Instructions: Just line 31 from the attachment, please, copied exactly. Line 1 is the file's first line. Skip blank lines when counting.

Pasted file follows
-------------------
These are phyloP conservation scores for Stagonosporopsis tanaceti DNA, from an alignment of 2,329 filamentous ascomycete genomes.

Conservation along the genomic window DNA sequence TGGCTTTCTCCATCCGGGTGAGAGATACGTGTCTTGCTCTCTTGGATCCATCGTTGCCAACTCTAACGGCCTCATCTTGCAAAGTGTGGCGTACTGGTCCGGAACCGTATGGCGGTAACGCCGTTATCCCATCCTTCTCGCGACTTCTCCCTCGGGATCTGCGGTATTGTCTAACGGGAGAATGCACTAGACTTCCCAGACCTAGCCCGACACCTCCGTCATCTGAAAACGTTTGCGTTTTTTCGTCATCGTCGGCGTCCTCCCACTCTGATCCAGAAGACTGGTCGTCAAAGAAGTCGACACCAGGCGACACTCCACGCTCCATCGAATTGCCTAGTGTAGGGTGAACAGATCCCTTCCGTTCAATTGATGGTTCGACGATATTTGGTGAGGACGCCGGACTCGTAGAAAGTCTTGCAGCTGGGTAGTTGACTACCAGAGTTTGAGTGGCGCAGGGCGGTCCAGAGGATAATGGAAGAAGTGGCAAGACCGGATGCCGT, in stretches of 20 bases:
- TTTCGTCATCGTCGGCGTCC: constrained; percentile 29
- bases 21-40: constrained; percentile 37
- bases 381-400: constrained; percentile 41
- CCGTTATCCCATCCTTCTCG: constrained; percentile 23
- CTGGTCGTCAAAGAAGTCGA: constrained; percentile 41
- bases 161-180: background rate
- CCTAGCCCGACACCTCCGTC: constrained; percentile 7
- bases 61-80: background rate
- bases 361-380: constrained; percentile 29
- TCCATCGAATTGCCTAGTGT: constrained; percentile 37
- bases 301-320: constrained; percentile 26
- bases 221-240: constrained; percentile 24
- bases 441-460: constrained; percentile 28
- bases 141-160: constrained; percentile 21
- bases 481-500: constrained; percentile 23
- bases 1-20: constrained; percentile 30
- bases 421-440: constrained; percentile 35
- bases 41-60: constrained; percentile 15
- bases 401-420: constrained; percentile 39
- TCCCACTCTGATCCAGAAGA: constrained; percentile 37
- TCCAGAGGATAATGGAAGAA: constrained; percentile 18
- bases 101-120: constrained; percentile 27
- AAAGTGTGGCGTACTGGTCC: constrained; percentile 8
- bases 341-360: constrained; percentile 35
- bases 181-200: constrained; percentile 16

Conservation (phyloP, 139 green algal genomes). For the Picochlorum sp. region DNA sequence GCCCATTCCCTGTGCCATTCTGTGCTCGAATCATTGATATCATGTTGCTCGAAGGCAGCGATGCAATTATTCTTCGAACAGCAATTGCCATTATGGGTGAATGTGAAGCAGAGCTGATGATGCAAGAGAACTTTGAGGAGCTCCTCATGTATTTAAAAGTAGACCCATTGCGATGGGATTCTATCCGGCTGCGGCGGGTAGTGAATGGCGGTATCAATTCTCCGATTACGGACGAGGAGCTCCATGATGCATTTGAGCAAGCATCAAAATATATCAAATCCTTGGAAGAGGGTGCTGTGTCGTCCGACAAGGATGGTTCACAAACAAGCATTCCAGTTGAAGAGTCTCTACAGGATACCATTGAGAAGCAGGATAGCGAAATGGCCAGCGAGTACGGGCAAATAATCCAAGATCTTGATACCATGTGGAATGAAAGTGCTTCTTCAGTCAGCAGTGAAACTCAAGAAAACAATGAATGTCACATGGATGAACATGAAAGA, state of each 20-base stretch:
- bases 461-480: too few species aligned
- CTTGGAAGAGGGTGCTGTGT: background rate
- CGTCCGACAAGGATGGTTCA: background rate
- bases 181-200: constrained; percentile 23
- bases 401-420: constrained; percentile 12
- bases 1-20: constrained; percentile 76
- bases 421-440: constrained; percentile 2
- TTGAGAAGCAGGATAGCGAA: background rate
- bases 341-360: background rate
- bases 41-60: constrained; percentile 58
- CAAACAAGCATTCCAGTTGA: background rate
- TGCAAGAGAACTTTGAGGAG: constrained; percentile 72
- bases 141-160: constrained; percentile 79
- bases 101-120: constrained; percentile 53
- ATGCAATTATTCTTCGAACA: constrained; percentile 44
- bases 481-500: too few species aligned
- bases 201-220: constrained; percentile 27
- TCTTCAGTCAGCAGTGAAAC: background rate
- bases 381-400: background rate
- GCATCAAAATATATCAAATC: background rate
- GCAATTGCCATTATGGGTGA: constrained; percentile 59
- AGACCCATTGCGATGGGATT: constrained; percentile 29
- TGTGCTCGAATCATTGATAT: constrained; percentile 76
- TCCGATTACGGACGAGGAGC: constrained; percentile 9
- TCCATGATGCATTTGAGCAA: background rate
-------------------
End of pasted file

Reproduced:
- CGTCCGACAAGGATGGTTCA: background rate